The phase one trade deal between China and the US has helped push pecan exports to China to some of their highest levels since the onset of the trade war. Pecan exports to China have fallen considerably since before the trade war, however the phase one trade deal has offered a reduction on the extremely high tariffs. While China will likely not meet the agreed upon purchase targets, trade of ag products is improving.
The APC released the October position report detailing the current state of the American pecan industry. Pecan demand has again pushed higher for the month of October when compared to last year same time, showing a 4.5% increase over last October. This season started strong with the single largest month on record in September with slightly over 48.5 million pounds being shipped in September. This was a whopping 17 million more than the previous season start.
The American Pecan Council has been working diligently to improve awareness and ultimately consumption of pecans in the US and abroad. So far the road has been rocky but improvements are being made. Even with the trade war and a global pandemic, demand for pecans continues to push higher year over year.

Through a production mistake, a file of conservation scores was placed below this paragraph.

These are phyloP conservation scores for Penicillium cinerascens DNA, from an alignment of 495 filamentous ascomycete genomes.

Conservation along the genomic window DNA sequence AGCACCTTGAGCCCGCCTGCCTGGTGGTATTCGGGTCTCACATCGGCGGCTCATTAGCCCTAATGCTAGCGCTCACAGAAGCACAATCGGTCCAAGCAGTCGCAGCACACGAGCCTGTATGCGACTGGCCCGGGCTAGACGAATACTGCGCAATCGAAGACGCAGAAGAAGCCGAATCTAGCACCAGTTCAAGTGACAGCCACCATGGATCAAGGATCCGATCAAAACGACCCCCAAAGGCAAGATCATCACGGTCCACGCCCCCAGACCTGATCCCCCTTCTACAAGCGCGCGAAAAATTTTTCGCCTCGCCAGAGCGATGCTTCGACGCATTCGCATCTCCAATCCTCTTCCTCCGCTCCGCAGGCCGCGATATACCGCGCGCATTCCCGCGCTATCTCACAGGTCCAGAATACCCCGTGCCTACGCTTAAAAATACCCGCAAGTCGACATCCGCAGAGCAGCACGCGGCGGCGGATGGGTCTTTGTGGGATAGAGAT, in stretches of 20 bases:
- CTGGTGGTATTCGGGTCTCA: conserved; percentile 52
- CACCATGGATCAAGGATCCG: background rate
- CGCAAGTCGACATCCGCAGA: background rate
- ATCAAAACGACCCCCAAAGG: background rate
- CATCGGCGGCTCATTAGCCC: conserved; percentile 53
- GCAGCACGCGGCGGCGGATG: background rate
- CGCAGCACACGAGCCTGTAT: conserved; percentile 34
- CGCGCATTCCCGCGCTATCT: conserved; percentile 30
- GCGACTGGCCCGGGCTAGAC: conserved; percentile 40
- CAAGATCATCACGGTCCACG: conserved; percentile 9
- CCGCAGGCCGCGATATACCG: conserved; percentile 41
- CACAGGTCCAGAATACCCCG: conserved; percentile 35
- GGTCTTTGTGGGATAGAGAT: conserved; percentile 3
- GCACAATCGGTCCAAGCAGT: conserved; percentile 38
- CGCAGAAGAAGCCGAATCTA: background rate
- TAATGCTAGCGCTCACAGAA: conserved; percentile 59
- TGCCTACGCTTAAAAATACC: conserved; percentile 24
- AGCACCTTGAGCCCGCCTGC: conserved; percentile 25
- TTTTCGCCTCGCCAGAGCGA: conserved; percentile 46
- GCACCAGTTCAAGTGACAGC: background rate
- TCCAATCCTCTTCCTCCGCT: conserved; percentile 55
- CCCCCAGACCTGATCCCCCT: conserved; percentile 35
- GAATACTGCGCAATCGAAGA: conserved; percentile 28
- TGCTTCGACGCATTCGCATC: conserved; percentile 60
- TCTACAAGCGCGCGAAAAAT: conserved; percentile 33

Domestic shipments for the month of October fell by 3.5 million pounds representing an 11.4% decrease over last year at the same time. However, export shipments increased 5.2 million pounds or 87.3% bringing the total shipments into positive territory, up 4.5% for the month of October.
While exports to multiple regions are up for October, China was the single largest increase 4.4 million pounds, most of which was in-shell pecans to mainland China. Exporters and growers alike have been happy to see the increased demand to what was once their largest trading partner. Prices on the farm have been lagging with fewer in-shell buyers since the trade war began. Now that prices on the farm are at their lowest in a decade, more in-shell buyers could help push prices back into profitable territory.